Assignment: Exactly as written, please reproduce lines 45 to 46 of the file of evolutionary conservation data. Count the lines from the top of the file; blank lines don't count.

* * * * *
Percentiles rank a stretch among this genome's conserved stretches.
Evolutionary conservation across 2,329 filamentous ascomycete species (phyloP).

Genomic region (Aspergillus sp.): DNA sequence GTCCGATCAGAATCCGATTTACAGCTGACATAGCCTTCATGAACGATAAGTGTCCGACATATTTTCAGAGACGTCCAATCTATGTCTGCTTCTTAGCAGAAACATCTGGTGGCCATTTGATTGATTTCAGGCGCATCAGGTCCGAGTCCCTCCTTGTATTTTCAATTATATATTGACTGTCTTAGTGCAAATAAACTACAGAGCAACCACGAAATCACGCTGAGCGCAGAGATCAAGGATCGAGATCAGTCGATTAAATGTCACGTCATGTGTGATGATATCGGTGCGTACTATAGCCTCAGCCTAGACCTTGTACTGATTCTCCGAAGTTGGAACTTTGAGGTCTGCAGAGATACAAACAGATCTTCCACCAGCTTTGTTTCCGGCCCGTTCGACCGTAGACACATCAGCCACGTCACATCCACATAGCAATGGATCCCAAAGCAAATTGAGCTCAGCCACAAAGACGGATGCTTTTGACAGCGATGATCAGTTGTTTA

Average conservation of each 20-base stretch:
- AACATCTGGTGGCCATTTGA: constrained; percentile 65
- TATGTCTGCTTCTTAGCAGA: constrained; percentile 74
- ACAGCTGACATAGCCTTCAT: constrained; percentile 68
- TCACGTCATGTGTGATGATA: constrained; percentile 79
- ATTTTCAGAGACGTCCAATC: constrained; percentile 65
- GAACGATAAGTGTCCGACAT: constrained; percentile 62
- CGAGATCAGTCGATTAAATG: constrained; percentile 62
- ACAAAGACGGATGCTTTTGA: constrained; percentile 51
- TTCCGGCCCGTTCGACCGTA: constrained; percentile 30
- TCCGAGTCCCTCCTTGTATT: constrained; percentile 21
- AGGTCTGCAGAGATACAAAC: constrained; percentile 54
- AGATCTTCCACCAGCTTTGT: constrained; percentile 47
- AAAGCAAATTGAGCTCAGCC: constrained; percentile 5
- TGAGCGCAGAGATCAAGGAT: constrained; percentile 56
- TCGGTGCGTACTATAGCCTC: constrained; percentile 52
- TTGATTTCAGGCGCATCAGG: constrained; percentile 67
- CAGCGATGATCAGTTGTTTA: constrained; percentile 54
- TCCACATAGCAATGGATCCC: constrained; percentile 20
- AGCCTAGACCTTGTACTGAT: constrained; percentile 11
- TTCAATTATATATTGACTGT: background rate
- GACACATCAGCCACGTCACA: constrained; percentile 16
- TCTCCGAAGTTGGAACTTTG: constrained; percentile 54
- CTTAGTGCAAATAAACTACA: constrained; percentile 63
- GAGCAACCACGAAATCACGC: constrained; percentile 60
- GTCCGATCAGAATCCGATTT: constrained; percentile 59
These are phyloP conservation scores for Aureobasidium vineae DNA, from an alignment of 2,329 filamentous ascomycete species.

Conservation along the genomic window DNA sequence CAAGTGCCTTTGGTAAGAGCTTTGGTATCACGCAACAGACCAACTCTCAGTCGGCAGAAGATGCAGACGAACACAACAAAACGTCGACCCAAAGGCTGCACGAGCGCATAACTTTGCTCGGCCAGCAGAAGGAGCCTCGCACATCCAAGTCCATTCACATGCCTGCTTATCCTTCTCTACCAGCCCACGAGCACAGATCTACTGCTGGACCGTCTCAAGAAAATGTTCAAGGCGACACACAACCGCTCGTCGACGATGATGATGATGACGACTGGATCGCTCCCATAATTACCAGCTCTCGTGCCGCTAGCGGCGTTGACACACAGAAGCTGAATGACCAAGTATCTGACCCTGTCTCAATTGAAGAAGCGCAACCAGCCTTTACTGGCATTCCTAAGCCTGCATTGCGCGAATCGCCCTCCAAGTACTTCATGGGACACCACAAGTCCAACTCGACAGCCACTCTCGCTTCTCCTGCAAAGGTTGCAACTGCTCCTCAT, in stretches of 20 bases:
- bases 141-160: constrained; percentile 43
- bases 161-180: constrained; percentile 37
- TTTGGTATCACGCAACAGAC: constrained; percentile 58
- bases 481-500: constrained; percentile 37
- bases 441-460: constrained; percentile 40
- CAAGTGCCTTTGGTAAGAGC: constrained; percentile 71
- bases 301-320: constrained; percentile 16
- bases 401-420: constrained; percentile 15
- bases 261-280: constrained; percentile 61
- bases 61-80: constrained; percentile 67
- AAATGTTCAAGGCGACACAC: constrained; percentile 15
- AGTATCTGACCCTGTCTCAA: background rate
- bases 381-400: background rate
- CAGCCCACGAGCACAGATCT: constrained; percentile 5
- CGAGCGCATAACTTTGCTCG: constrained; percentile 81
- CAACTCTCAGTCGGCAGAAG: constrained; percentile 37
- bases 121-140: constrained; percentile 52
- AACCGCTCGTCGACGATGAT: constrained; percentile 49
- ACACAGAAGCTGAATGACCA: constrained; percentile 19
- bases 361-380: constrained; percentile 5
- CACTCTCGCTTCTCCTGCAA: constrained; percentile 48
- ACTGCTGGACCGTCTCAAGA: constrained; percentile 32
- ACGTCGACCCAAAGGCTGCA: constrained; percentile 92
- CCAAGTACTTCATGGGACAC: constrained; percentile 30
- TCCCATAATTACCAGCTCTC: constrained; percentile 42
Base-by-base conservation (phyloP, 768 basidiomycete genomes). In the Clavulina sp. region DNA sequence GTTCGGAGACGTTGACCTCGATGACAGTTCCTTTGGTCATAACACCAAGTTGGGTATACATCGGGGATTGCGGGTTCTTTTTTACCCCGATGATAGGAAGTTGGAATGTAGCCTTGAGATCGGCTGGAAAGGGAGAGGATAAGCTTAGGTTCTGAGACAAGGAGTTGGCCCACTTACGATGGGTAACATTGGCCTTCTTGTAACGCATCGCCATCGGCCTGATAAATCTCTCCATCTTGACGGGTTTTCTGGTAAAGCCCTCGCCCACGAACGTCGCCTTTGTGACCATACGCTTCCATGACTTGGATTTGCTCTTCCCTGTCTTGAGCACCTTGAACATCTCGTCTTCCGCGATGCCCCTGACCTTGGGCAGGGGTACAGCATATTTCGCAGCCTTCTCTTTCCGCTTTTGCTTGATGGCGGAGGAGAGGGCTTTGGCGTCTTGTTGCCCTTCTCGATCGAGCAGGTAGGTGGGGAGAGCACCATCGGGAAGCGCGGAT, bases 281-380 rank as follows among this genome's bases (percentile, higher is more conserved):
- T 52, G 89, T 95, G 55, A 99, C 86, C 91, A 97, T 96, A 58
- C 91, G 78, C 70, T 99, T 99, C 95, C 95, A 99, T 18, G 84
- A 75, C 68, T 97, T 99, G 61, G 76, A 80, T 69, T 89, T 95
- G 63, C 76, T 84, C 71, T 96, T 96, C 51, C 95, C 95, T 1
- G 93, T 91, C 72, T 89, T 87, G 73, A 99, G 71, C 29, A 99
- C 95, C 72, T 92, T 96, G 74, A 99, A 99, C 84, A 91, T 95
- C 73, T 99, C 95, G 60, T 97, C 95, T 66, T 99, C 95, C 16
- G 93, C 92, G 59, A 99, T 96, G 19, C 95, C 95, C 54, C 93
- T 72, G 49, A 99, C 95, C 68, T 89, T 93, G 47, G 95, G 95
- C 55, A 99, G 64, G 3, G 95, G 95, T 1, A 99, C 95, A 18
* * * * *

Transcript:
- CAGCCCACGAGCACAGATCT: constrained; percentile 5
- CGAGCGCATAACTTTGCTCG: constrained; percentile 81